(p.235ff of *A Practical Guide to Splines*) is very sensitive to scaling of the independent variable. A simple analysis of the equations used shows that the sensitive range for `p`

is around `1/(1+epsilon)`

, with `epsilon := h^3/16`

, and `h`

the average difference between neighboring sites. Specifically, you would expect a close following of the data when `p = 1/(1+epsilon/100)`

and some satisfactory smoothing when `p = 1/(1+epsilon*100)`

.

The plot below shows the smoothing spline for values of `p`

near this magic number `1/(1+epsilon)`

. For this case, it is more informative to look at `1-p`

since the magic number, `1/(1+epsilon)`

, is very close to 1.

epsilon = ((xi(end)-xi(1))/(numel(xi)-1))^3/16; 1 - 1/(1+epsilon)

ans = 7.8124e-06

plot(xi,yi,':',xi,ybad,'x') hold on labels = cell(1,5); for j=1:5 p = 1/(1+epsilon*10^(j-3)); yy(j,:) = csaps(xi,ybad,p,xxi); labels{j} = ['1-p= ',num2str(1-p)]; end plot(xxi,yy) title('Smoothing Splines for Smoothing Parameter Near Its ''Magic'' Value') legend( [{'Exact', 'Noisy'}, labels], 'Location', 'NorthWest' ) hold off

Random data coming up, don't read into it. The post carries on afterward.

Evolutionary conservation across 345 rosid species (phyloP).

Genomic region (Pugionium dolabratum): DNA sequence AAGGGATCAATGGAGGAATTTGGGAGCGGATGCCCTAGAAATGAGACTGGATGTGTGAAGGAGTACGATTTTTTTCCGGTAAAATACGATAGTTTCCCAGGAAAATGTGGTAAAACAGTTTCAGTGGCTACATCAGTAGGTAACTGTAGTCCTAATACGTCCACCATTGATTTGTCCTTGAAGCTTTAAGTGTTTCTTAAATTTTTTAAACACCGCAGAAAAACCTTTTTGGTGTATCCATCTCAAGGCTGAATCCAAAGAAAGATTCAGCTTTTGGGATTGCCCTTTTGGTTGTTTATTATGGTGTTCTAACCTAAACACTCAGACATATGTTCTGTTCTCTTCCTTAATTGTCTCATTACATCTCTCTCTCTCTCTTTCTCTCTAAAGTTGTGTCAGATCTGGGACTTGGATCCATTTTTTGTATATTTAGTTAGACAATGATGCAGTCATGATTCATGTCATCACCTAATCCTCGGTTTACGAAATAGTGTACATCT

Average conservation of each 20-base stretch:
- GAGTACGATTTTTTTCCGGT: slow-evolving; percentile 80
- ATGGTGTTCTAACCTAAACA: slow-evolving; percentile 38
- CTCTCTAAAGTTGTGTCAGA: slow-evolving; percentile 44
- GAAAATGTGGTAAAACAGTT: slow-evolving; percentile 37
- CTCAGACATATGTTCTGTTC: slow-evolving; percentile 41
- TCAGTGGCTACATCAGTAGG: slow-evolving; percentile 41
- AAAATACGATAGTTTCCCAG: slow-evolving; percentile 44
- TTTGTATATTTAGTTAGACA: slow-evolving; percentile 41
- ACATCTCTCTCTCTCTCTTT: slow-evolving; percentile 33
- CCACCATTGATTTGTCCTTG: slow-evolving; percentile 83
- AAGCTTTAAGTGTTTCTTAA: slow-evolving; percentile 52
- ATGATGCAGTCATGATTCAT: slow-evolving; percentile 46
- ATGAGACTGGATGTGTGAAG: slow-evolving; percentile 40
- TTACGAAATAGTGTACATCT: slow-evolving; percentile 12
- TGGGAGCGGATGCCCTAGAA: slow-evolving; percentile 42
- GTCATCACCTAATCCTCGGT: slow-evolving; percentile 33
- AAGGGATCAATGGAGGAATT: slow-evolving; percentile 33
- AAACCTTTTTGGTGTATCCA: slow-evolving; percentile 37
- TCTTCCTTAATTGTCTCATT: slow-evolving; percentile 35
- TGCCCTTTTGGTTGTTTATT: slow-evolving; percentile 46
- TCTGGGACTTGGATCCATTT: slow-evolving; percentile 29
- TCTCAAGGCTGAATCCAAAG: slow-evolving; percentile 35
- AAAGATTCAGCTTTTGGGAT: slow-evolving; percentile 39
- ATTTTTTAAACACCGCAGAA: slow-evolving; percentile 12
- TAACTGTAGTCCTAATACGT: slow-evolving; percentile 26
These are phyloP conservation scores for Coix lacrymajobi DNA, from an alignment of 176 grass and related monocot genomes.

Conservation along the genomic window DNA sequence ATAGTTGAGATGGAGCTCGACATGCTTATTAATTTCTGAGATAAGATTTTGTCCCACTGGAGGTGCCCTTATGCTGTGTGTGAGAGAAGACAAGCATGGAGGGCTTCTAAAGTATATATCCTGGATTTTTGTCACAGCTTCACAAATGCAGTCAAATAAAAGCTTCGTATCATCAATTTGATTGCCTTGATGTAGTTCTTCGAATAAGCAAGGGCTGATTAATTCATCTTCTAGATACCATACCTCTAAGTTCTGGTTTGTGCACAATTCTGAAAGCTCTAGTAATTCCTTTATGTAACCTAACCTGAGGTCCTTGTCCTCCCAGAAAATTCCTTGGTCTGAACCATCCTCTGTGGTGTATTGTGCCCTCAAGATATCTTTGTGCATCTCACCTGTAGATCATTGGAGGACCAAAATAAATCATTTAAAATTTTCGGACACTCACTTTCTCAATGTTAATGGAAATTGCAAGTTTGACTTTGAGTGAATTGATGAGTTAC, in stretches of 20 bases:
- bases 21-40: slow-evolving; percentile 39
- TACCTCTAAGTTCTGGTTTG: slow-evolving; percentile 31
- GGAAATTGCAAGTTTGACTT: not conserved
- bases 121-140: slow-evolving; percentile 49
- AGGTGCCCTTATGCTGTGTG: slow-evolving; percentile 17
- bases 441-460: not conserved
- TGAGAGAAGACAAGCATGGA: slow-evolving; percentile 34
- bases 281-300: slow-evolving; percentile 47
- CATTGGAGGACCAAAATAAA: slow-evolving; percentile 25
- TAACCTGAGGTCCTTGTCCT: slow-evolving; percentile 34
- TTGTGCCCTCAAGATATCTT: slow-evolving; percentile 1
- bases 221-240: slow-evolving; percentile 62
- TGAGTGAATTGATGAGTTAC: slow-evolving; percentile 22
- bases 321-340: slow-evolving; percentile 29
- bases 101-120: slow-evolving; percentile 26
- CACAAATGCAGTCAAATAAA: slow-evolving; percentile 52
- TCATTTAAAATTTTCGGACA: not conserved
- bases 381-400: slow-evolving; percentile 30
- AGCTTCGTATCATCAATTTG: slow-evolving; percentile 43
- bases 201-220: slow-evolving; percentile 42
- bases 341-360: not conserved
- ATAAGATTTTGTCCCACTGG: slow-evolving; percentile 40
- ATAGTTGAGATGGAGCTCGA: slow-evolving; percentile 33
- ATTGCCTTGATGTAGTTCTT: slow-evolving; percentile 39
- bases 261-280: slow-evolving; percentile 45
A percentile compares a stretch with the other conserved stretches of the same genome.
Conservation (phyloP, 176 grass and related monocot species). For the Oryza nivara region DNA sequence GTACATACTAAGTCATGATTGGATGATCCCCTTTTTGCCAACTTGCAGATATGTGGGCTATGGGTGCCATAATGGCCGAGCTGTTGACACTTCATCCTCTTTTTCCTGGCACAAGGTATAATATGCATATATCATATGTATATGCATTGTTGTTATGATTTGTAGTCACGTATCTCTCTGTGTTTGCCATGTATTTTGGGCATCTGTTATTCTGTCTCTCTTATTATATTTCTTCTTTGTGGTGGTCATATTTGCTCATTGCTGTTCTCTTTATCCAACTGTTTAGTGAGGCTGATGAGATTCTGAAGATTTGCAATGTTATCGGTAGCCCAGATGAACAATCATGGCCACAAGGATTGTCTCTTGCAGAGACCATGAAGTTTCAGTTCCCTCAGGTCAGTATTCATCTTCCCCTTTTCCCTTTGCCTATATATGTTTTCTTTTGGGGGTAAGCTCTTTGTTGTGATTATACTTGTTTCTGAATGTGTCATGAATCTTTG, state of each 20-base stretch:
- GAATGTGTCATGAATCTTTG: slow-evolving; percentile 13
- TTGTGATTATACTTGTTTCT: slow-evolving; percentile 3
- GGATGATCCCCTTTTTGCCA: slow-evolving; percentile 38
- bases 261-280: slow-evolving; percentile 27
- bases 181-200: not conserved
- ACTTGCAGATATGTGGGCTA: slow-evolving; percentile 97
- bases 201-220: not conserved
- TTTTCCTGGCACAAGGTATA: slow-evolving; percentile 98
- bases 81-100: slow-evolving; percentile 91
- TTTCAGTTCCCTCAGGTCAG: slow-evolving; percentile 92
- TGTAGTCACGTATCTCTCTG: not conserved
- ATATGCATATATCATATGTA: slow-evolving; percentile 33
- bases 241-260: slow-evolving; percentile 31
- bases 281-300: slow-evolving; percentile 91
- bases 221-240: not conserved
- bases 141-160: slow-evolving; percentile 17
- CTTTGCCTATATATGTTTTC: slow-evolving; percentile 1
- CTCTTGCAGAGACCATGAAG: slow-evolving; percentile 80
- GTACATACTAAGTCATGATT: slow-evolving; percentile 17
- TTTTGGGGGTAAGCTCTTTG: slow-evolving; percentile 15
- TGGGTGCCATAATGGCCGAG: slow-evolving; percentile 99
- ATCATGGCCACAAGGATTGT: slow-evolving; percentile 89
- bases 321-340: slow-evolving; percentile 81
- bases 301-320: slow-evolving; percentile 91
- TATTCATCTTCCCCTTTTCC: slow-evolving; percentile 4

In this example, the smoothing spline is very sensitive to variation of the smoothing parameter near the magic number. The one farthest from 1 seems the best choice from these, but you may prefer the one beyond that.

p = 1/(1+epsilon*10^3); yy = csaps(xi,ybad,p,xxi); hold on plot( xxi, yy, 'y', 'LineWidth', 2 ) title( sprintf( 'The Smoothing Spline For 1-p = %s is Added, in Yellow', num2str(1-p) ) ) hold off

You can also supply `csaps`

with error weights, to pay more attention to some data points than others. Also, if you do not supply the evaluation sites `xx`

, then `csaps`

returns the ppform of the smoothing spline.

Finally, `csaps`

can also handle vector-valued data and even multivariate, gridded data.

The cubic smoothing spline provided by the command `spaps`

differs from the one constructed in `csaps`

only in the way it is selected. Here is an abbreviated version of the documentation for `spaps`

:

` SPAPS Smoothing spline.`

` [SP,VALUES] = SPAPS(X,Y,TOL) returns the B-form and, if asked,`

` the values at X, of a cubic smoothing spline f for the given`

` data (X(i),Y(:,i)), i=1,2, ..., n.`

` The smoothing spline f minimizes the roughness measure`

` F(D^2 f) := integral ( D^2 f(t) )^2 dt on X(1) < t < X(n)`